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Author Topic:  New Zealand steel guitarists
Levi Gemmell

New Zealand
Post Posted 1 Nov 2017 11:26 pm     Reply with quote

Previously I started a thread discussing non-Hawaiian Polynesian songs that have made it into our perspectives and even our repertoires. Tahitian music, at first informed by early Hawaiian music, reflexively came back to influence players we know and love such as Andy Iona, Danny Stewart, and Sol K. Bright. Frantic Tahitian rhythms and distinctive introductions, ornaments, and turnarounds have cast their shadow on Hawaiian steel guitar as early as Kanui and Lula. Samoan songs were recorded around the Pacific, with Danny Stewart and even the great pianist Richard Kauhi recording his own Minoi Minoi. Fijian songs such as Isa Lei have become well-known across the world. Tongans in New Zealand, perhaps as part of a legendary mythology, became the most recognized proponents of the steel guitar in my country. It is said that the first steel guitar in Tonga was a National Tricone brought by a Mormon missionary, who left it in the hands of a young man named John Tuita. Charlie Sanft, father of Dick Sanft, was deported with a National steel guitar after his Mormon tutelage in Utah suffered due to the lure of Hollywood's fame and paid work, and became a well-known attraction when there was no electricity on the island of Vava'u.

Tongans both, Bill Sevesi and Bill Wolfgramm are the popular heroes of steel guitar in New Zealand.

Wolfgramm at 23 migrated to New Zealand in 1948, and made significant recordings. His records with the Maori singer Daphne Walker are a national treasure, and here I share a few. In my opinion, his main influence around this time was Harry Brooker. As I've written before, Felix Mendelssohn's Hawaiian Serenaders were pretty influential in this country. On New Zealand's very first long-playing 33 & 1/3 RPM record, the very first track is the instrumental South Sea Swing - which I've heard attributed to A. P. Sharpe's Honolulu Hawaiians, but I believe is a Brooker original. Wolfgramm and Walker covered Sol Ho'opi'i's Sweet Hawaiian Kisses on that record - but again Wolfgramm bears an uncanny resemblance not to Sol, but to Harry Brooker.

His mature style embraced the Latin-American songs which Americans still play, and I have found accessible versions of La Rosita, Amigo's Guitar, Say Si Si and others on Spotify, as well as rare LPs. Bill shows us the dissemination of international music on the following two tracks. First a medley of two Tahitian songs (Tahiti Nui, Vana Vana) and a Fijian song (Chulu Chululu), and then Tiger Shark which is still played in Europe.

Bill Sevesi under certain auspices, made his recorded debut on Tex Morton records. Tex Morton is New Zealand's father of country and western music - and he triggered the distinctly Antipodean development of a style born out of Jimmie Rogers and the Carter Family, that directly anticipated Buddy Williams and others in Australia. That is, as well as Cole Wilson and the Tumbleweeds (also known as Colin McCrorie's Kalua Islanders) and many others here. Following are some of the Tumbleweeds cherished recordings, and a link to a television documentary where Colin McCrorie gives us the dulcet strains of King's Serenade in homage to the Hawaiian influence.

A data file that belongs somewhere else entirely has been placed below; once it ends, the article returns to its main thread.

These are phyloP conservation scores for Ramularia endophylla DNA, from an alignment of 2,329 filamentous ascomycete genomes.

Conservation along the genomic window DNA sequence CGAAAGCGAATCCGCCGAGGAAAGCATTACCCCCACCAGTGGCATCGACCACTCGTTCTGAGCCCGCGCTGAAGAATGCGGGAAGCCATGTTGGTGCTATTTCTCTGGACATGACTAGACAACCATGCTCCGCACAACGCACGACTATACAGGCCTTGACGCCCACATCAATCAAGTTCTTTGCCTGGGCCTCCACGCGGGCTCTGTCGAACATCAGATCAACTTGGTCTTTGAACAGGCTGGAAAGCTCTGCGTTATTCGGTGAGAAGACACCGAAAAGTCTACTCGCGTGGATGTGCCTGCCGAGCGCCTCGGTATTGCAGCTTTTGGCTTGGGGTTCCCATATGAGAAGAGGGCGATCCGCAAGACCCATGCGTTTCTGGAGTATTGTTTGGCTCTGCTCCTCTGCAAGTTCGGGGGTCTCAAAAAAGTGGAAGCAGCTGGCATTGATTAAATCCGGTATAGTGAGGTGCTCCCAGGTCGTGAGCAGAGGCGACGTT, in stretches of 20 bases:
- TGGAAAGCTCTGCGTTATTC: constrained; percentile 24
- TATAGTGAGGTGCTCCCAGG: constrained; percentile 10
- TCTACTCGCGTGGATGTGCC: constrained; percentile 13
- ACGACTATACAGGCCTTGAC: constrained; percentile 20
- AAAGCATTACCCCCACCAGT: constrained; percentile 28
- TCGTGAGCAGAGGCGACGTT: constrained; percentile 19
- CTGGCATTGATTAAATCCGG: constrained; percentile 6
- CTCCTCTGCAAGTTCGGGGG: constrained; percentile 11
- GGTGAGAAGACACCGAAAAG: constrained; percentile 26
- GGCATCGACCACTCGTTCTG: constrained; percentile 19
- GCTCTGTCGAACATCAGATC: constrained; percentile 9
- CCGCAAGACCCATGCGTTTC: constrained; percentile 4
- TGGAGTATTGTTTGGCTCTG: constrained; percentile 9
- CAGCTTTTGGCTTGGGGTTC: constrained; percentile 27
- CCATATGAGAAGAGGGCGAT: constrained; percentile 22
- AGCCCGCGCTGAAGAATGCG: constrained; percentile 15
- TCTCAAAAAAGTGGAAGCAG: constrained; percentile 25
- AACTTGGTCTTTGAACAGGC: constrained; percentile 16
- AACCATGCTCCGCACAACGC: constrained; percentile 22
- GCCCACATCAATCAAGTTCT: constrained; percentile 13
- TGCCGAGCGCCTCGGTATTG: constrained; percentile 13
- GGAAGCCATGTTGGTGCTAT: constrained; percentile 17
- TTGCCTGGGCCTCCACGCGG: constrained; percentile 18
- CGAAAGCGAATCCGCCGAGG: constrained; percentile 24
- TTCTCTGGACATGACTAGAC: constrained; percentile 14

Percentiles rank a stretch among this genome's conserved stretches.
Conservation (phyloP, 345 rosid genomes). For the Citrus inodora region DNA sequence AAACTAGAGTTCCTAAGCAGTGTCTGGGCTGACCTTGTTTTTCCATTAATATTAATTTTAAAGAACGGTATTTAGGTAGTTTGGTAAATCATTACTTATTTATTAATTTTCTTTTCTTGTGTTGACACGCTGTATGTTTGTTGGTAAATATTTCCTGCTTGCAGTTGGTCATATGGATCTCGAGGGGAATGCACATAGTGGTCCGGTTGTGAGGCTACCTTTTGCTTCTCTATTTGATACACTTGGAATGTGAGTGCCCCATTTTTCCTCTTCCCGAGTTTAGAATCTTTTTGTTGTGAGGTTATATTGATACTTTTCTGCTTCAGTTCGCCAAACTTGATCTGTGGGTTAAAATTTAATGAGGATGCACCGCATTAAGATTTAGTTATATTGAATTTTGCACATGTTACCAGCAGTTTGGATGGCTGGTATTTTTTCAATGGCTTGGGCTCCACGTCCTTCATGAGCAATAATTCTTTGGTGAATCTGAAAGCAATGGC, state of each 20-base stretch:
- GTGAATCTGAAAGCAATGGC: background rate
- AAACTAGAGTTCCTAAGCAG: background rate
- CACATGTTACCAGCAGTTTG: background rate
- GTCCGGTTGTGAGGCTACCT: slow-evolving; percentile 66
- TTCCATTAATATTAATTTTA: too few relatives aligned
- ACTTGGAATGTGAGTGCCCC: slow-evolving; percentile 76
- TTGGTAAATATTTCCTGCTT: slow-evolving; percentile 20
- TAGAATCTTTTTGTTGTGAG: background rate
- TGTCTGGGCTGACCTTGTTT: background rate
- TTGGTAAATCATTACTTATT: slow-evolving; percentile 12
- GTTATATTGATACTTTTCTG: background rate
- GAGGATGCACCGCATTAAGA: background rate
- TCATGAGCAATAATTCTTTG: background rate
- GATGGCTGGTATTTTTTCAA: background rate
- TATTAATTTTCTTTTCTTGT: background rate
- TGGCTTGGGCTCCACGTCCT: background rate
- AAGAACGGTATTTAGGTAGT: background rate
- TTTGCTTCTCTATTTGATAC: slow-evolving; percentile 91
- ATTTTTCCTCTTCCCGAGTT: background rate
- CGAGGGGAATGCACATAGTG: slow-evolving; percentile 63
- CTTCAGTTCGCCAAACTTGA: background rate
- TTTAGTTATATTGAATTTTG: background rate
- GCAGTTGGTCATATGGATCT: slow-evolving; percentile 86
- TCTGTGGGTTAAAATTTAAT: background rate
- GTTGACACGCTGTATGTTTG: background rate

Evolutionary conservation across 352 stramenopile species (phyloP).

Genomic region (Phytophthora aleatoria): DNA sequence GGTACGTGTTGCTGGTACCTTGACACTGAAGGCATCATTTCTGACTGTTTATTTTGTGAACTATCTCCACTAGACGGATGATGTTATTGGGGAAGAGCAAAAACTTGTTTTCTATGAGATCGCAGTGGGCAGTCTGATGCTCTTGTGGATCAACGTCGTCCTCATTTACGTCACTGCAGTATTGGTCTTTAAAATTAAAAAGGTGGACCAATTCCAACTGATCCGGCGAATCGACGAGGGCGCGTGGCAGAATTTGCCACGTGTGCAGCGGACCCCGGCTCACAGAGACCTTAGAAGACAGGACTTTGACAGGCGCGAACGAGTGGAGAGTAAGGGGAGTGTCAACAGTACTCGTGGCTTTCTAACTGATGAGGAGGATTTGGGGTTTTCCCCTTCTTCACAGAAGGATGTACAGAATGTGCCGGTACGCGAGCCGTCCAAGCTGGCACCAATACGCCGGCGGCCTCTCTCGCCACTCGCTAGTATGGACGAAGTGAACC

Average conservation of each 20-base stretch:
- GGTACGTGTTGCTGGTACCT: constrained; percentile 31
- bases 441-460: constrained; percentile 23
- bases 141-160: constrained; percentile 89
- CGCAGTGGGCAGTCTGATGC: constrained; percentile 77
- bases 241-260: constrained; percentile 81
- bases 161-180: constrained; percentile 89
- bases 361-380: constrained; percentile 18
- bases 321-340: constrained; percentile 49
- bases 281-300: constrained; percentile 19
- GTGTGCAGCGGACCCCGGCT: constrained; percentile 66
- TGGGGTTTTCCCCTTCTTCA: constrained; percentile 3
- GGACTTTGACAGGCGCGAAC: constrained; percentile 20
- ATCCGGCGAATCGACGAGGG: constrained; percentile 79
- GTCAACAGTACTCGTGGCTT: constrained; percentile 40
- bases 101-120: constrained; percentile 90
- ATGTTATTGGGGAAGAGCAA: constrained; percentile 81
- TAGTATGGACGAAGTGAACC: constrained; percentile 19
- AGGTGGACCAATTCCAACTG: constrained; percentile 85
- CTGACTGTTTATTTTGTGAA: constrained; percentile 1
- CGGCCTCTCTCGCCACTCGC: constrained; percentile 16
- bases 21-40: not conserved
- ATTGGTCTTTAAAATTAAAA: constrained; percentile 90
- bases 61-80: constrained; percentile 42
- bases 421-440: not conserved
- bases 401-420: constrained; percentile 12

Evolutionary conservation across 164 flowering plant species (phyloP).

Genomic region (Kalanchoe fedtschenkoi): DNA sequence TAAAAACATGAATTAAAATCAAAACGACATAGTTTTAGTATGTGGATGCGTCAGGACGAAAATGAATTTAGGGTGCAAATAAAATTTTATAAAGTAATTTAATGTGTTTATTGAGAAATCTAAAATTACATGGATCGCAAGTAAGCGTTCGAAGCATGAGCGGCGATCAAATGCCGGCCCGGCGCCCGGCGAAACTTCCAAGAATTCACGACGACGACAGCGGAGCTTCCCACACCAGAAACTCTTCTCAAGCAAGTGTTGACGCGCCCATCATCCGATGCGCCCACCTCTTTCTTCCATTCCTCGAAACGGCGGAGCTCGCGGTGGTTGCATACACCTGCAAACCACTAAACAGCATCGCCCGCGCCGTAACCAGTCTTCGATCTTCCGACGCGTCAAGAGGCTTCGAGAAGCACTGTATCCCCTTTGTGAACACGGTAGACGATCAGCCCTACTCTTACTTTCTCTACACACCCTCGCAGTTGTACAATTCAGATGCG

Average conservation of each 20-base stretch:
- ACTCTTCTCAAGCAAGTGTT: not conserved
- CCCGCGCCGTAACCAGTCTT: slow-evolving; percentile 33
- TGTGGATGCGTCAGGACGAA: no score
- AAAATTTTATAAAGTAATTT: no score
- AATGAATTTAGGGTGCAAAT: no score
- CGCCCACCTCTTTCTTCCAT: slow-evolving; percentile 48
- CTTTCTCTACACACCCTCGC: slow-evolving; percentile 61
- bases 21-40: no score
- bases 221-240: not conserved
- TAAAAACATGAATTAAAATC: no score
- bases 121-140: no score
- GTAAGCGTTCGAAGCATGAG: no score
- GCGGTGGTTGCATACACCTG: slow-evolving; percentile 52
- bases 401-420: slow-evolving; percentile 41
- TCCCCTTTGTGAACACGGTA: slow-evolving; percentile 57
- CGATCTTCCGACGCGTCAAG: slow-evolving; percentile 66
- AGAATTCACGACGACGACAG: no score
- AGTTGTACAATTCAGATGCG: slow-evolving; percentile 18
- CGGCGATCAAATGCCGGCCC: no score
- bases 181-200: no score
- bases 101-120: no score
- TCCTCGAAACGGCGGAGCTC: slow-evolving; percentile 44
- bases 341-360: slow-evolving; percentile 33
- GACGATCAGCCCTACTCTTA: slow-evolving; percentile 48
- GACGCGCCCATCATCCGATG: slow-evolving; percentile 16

Sevesi was prolific in recordings and assembling important groups. I'd love to share his earlier recordings but I cannot find them online, so below is Sevesi with vocals again by Daphne Walker. Following that is a Canadian singer called Luke Simmonds, with whom Sevesi also made recordings much earlier than the one here...

In my limited experience of conversations with older generations, many names have occurred and reoccurred. Ben Tawhiti is the first - a Maori, and Bill Sevesi's lead guitar player who was an exceptional steeler in his own right. Haka Boogie was cut with him on steel guitar, under Morgan Clarke's title. Can it be belittled as a hidden rockabilly gem from the South Pacific, or is it the first full-fledged expression of a phenomenon already developed and explained in the United States?

Tawhiti was the subject of a Maori Television documentary shortly before his death. He can be seen speaking in Maori and playing some typical Hawaiian licks, as well as a little-known Italian song called Inamorata, and La Paloma, towards the very end. He was also known as a skilled Maori wood carver. It is worth the watching just to see a glimpse of his eight-string Commodore steel guitar on the home-carved stand of his making.

Walter Smith was the first well-known teacher of stringed instruments in popular and international styles here, and began in the '20s, teaching the steel, banjo, mandolin, guitar, and ukulele. String bands have always been popular among Maori, and Walter Smith is a major propagator of that.

Mati Hita, Tommy Kahi, Trevor Edmondson, Dick Sanft, Jim Carter, my teacher Ralph Cocks, and many others emerged in New Zealand's Polynesian music scene, and I should love to share more information about them very soon. Very Happy I would love for any forum contributors to share anecdotes or information about New Zealand steel guitarists.
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Mitch Drumm

Frostbite Falls, hard by Veronica Lake
Post Posted 2 Nov 2017 1:00 am     Reply with quote

Good post, Levi.

You gotta love Daphne. Just exceptional on Analani E and E Naughty Naughty Mai Nei.

Is that Ben Tawhiti on steel on Morgan Clarke's "Hawaiian Rock and Roll"?

Can you ID the guitar player on that recording? He had obviously heard Danny Cedrone on "Rock Around The Clock".
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